Social media has grown tremendously in the last few years. From 2006 onwards the growth rate is unexpectedly very high. Specially Facebook and Twitter have grown much faster and captured millions of users in just a few years. The way technology is growing, it is obvious that more and more people are going to grasp its benefits. It has brought a lot of advantages for the society. From progressed nations to under-developed countries, every nation is utilizing the power of social media to enhance life and use it for the bitterness of the people.
However, on the other hand it has also affected the society in the negative way. Just like anything which can be used for both good and bad, social media have also provided the negative and positive ways for the people. It is all about the usage and getting things done positively by using the power of social media. It is in the hands of the user to use to its advantage. But willingly or unwillingly it can still have negative impacts on the users. Today in this article I am going to discuss both the advantages and disadvantages of the social media for the society.
By Caroline Knorr, Common Sense Media parenting editor
It seems like every day there’s another story about kids sexting, cyberbullying or suffering from acute FOMO (fear of missing out). Yes, the risks of social media are real. But there’s a lot about the way kids use and think about apps such as Instagram, Snapchat, Kik Messenger and even YouTube that we don’t understand. With millions of kids using these programs and only a fraction misusing them, they can’t be all bad, right?
New research is shedding light on the good things that can happen when kids connect, share and learn online. As a parent, you can help nurture the positive aspects simply by accepting how important social media is for kids and helping them find ways for it to add real value to their lives. For inspiration, here are some of the benefits of your kid being social media-savvy:
- It strengthens friendships. According to Common Sense’s study Social Media, Social Life: How Teens View Their Digital Lives, 52 percent of all teens who use social media say it’s helped their friendships, whereas only 4 percent say it has mainly hurt their friendships; and 29 percent of social network users believe that social networking makes them feel more outgoing (compared to 5 percent who say it makes them feel less so).
- It offers a sense of belonging. A study conducted by Griffith University and the University of Queensland in Australia found that although American teens have fewer friends than their historical counterparts, they are less lonely than teens in past decades. They report feeling less isolated and have actually become more socially adept as well, partly due to an increase in technology use.
- It provides genuine support. Online acceptance — whether a kid is interested in an unusual subject that isn’t considered “cool” or is grappling with sexual identity — can validate a marginalized kid. Suicidal teens can even get immediate access to quality support online. One example occurred on a Minecraft forum on Reddit when an entire online community used voice-conferencing software to talk a teen out of his decision to commit suicide.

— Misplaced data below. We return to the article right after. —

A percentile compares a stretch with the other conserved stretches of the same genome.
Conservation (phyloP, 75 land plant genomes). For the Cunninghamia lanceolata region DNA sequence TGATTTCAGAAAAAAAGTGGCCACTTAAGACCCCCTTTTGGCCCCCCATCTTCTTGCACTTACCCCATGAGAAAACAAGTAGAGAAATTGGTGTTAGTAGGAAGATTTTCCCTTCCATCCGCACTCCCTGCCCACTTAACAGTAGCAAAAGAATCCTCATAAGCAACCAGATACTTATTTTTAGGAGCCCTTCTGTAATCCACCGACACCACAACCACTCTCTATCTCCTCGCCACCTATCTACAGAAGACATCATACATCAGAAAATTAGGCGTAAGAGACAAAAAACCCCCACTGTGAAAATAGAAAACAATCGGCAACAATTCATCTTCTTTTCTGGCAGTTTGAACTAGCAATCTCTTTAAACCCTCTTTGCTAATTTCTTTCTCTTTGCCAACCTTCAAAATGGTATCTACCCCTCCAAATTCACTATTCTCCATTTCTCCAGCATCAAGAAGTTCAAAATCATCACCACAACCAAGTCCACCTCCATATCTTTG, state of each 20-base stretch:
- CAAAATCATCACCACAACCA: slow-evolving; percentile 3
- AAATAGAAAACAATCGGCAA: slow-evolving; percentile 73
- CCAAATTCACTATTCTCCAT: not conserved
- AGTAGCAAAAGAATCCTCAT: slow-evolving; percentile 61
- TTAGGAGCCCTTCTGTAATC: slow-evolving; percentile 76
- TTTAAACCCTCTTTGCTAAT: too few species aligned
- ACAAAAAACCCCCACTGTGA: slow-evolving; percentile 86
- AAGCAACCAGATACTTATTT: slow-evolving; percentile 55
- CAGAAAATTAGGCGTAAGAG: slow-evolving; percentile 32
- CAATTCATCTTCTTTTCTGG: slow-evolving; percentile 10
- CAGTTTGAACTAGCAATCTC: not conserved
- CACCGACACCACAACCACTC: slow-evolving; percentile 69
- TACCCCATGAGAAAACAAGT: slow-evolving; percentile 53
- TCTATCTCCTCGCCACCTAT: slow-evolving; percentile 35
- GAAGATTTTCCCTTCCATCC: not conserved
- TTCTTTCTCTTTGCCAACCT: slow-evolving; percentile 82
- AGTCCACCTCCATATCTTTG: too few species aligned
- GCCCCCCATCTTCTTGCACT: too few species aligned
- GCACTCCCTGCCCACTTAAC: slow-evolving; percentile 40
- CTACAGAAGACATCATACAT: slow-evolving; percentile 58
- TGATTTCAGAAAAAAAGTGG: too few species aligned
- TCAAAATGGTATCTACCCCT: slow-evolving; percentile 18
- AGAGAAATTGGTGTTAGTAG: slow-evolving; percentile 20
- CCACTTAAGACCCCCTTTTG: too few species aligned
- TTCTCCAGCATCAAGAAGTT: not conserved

- It helps them express themselves. Both producers and performers can satisfy a need for creative self-expression through social media. Digital technology allows kids to share their work with a wider audience and even collaborate with far-flung partners (an essential 21st-century skill). If they’re really serious, social media can provide essential feedback for kids to hone their craft.
- It lets them do good. Twitter, Facebook and other large social networks expose kids to important issues and people from all over the world. Kids realize they have a voice they didn’t have before and are doing everything from crowdfunding for people in need to anonymously Tweeting positive thoughts.
The Emerging Role of Social Media in Disasters
When a deadly temblor rocked Nepal on May 12, 2015, Miriam Aschkenasy, MD, MPH, was in a medical tent, trying to help some of the 22,000 people injured in the earthquake that devastated the country only 2 weeks earlier. After the shaking stopped, Dr Aschkenasy grabbed her phone. But she quickly realized that she had no time to personally reassure everyone she knew. So after making one call to her husband and one to her mother, she clicked the Safety Check button on Facebook. Her friends instantly learned that she was OK.
“When you only have a few minutes of Internet and you need to get a message out to a lot of people at once, that’s a great way to do it,” says Dr Aschkenasy, an emergency medicine physician and deputy director of Massachusetts General Hospital’s Global Disaster Response team.
Increasingly, people who respond to disasters are finding social media indispensable. “It is critical that many public safety agencies engage on social media platforms,” says Kevin Sur, an instructor at the National Disaster Preparedness Training Center (NDPTC) hosted by the University of Hawaii.
The utility of social media goes far beyond reassuring loved ones in disasters. Emergency workers and volunteers are using social media to find people in need, map damaged areas, organize relief efforts, disseminate news and guidance, attract donations, and help prepare for future disasters.
“During a disaster, traditional communication systems become overloaded and tend to fail,” says Sur. “However, mobile communications—including social media—remain viable platforms because of the small amount of data needed to communicate.” And, he points out, the general public has become increasingly comfortable with the various modes of social media and adept at navigating them.